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form of thiolates or disulfides. Most recent DFT slab calculations by Vargas et al. [5] show that for the molecular and dissociative adsorption of dimethyl disulfide on Au(1 1 1) as a function of coverage, the dissociative adsorption of dimethyl disulfide is favorable over the adsorbed molecular state, e.g., with a thermodynamic gain of 13 kcal/ mol at h ¼ 1=3. Similarly, combined DFT slab calculations and high-resolution electron-energyloss spectroscopy (HREELS) experimental results [6] show the methylthiolate adsorption is more stable than the dimethyl disulfide adsorption. Kluth et al. [58] studied octadecanethiol on Au(1 1 1) using HREELS and suggested that the molecules are adsorbed as thiolate at room temperature and the dimerization is thermally activated at 375 K. In our TDS spectra, since only a very small amount of dimethyl disulfide is observed, CH3 S–SCH3 is likely formed by the recombination of some adsorbed thiolate species near the desorption temperature (420–520 K). It is clear that in Fig. 6, three different desorption states exist on the surface in the submonolayer range at temperature below 200 K. These states could be related to different adsorbate phases in terms of different molecular-substrate bonding. There are other possibilities, such as recombination of a small amount of thiolate with hydrogen to produce and desorb CH3 SH [39]. Generally, the adsorption configuration of n-alkanethiol on Au is a very complex issue [59,60]. SPM, TDS, LEED and AES [11] results revealed that for hexanethiol adsorption on Au(1 1 1), at room temperature, there are at least four different phases during the growth of the monolayer, including a 2D liquid phase (low coverage), striped phase, disordered phase, and c(4  2) phase (high coverage). At low coverages, the thiolate molecules adsorb as flatlying species, while they adsorb with standing-up configurations in the latter two phases. From the above hexanethiol studies, one can expect coverage-dependent changes of the desorption states for methanethiol adsorption on Au(1 1 1) at 100 K. Indeed, our TDS results indicate the existence of three-submonolayer desorption states for this system. Based on the TDS and photoemission results, we propose the following mechanism for the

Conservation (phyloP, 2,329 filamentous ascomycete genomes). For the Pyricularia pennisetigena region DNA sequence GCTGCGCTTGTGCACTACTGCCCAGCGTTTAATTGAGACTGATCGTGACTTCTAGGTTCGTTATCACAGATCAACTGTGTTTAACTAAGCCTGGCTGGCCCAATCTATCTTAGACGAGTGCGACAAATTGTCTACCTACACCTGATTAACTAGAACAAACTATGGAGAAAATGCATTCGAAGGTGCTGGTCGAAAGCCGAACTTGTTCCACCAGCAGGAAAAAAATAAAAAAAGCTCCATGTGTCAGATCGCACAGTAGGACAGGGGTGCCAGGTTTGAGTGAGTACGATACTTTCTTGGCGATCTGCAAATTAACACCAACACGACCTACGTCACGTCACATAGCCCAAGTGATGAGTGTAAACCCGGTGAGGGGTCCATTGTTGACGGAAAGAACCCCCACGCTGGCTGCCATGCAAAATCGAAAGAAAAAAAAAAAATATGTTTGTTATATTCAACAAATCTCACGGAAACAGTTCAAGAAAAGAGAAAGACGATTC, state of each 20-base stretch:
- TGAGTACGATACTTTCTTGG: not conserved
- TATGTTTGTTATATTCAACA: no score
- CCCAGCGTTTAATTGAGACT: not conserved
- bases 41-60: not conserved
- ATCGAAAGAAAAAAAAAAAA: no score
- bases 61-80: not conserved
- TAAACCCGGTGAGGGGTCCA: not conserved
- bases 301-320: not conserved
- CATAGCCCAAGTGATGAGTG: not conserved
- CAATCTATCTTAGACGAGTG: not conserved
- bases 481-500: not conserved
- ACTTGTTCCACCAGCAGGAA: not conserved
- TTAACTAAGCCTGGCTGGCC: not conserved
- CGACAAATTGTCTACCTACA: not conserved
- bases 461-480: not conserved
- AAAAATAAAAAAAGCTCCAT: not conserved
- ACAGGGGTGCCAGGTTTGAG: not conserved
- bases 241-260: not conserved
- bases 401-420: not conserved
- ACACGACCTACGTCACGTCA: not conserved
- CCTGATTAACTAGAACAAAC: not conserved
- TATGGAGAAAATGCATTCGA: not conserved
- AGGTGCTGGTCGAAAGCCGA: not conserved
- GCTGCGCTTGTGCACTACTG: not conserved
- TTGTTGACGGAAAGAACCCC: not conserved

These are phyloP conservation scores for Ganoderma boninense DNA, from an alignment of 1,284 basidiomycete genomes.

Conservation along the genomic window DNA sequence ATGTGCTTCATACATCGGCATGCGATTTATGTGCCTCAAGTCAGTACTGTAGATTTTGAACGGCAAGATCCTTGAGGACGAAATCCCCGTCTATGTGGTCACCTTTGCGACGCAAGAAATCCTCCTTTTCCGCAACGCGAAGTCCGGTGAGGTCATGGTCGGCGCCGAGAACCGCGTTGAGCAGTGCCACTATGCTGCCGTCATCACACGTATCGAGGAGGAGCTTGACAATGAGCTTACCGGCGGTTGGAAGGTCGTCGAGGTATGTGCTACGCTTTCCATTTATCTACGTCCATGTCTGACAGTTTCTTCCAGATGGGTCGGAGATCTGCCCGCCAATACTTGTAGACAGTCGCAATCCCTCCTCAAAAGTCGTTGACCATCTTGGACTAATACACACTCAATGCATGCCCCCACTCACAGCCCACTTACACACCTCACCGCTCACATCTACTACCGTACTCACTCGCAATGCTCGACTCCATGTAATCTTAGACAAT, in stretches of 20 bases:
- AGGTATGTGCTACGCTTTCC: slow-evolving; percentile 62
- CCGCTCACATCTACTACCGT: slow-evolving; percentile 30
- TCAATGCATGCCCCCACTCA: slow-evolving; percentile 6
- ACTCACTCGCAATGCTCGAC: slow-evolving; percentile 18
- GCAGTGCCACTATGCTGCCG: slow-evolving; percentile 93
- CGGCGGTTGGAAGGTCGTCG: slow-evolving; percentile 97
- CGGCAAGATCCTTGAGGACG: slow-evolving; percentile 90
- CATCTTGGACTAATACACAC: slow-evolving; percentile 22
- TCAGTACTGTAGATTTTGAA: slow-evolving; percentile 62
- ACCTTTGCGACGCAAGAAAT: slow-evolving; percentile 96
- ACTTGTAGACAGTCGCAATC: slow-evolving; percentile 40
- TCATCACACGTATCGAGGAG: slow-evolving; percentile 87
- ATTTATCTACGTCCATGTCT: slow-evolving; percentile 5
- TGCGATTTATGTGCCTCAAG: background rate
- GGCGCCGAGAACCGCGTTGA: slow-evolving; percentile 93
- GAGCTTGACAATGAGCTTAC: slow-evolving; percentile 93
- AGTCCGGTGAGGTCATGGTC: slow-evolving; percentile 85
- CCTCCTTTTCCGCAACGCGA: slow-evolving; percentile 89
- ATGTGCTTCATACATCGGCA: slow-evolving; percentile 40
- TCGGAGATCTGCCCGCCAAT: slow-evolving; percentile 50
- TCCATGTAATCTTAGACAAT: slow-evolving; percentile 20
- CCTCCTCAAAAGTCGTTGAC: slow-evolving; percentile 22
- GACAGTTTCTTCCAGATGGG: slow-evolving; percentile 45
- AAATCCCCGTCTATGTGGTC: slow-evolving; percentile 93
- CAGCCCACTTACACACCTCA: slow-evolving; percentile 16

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adsorption and desorption process of CH3 SH on Au(1 1 1): 100 K

CH3 SHðgÞ ƒƒ ƒ! CH3 SHðadÞ 100 K

CH3 SHðadÞ ƒƒƒ! CH3 SðadÞ þ HðadÞ 6 200 K